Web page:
Johnson says “sensible to wait a little longer” as the Delta variant fuels a new wave of infections.
British Prime Minister Boris Johnson has confirmed that the next planned relaxation of coronavirus restrictions in England will be delayed for four weeks, until July 19, as a result of the spread of the Delta coronavirus variant.
“Based on the evidence that I can see at this time, I am sure that we will not need more than four weeks and we will not have to go beyond July 19,” Johnson said at a news conference announcing the delay of the planned June 21. . reopening date.
The UK prime minister said it was “sensible to wait a little longer” and that “now is the time to let go of the accelerator.”
According to the government’s plan to get out of the confinement, all restrictions on social contact were lifted next Monday. Many companies, particularly hospitality and entertainment companies, expressed disappointment before the official announcement.
The additional time would be used to speed up Britain’s vaccination program, which is already one of the most advanced in the world, by shortening the recommended time between doses for those over 40 to eight weeks from 12 weeks.
“By Monday, July 19, our goal is to have beaten two-thirds of the adult population,” Johnson said at the news conference.
The situation would be reviewed on June 28, which could allow for the reopening to be advanced, although Johnson’s spokesman said it was considered unlikely.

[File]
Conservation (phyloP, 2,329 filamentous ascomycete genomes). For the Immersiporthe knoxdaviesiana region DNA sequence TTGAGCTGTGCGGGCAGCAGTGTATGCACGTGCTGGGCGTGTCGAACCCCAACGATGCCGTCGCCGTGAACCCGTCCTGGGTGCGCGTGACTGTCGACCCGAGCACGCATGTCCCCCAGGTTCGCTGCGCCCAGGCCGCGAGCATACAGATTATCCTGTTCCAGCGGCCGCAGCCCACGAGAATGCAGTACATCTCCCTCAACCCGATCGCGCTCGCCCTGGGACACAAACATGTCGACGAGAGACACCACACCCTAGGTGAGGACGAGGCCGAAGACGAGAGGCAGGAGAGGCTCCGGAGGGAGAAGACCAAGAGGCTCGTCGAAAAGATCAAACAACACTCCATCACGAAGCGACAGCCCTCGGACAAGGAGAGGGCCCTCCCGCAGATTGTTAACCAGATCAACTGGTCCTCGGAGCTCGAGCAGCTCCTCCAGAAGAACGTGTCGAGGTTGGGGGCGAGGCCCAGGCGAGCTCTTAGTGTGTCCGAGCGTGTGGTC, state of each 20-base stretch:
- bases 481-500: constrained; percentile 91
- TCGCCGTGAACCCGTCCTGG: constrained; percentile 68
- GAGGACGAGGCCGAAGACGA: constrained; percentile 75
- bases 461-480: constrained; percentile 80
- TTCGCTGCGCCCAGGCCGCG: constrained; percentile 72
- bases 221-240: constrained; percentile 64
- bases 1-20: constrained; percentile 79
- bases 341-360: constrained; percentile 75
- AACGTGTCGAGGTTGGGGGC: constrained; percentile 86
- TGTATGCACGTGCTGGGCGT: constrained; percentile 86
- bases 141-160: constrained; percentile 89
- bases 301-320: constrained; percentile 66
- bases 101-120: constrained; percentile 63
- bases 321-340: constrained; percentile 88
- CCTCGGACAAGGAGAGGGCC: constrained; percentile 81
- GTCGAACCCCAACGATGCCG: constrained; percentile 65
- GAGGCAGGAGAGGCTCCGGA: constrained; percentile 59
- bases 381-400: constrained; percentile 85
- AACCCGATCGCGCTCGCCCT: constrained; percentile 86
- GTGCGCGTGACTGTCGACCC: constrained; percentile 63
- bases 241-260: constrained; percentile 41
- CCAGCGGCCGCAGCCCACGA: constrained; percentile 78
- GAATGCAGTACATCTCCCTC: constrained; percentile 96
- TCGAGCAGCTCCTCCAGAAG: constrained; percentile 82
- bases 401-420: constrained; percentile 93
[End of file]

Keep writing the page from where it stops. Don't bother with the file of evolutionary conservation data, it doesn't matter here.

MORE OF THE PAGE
In recent weeks, there has been a rapid growth of new cases caused by the Delta variant, first discovered in India. Health officials believe it is 60 percent more transmissible than the previous dominant strain, and scientists have warned that it could trigger a third wave of infections.
A study published Monday showed that the Delta variant doubles the risk of hospitalization, but two doses of the vaccine still provide strong protection.
On Monday, Britain recorded 7,742 new COVID-19 cases and three deaths. Johnson said the UK was seeing an increase in cases of around 64 per cent per week and the number of people in intensive care in hospitals was increasing.
“By being cautious we now have the opportunity in the next four weeks to save many thousands of lives by vaccinating millions more,” Johnson said.
The UK has officially reported nearly 4.5 million cases and more than 128,000 deaths since the start of the pandemic, the seventh highest number globally, according to Johns Hopkins University.
Monday’s decision was based on a scientific model that showed that if the reopening went according to plan, in some scenarios hospitalizations could coincide with those in March last year, when ministers feared the health system could be overwhelmed. .
Unlike March 2020, the increase in hospitalizations is likely to occur among younger people who require shorter treatment and are at lower risk of dying.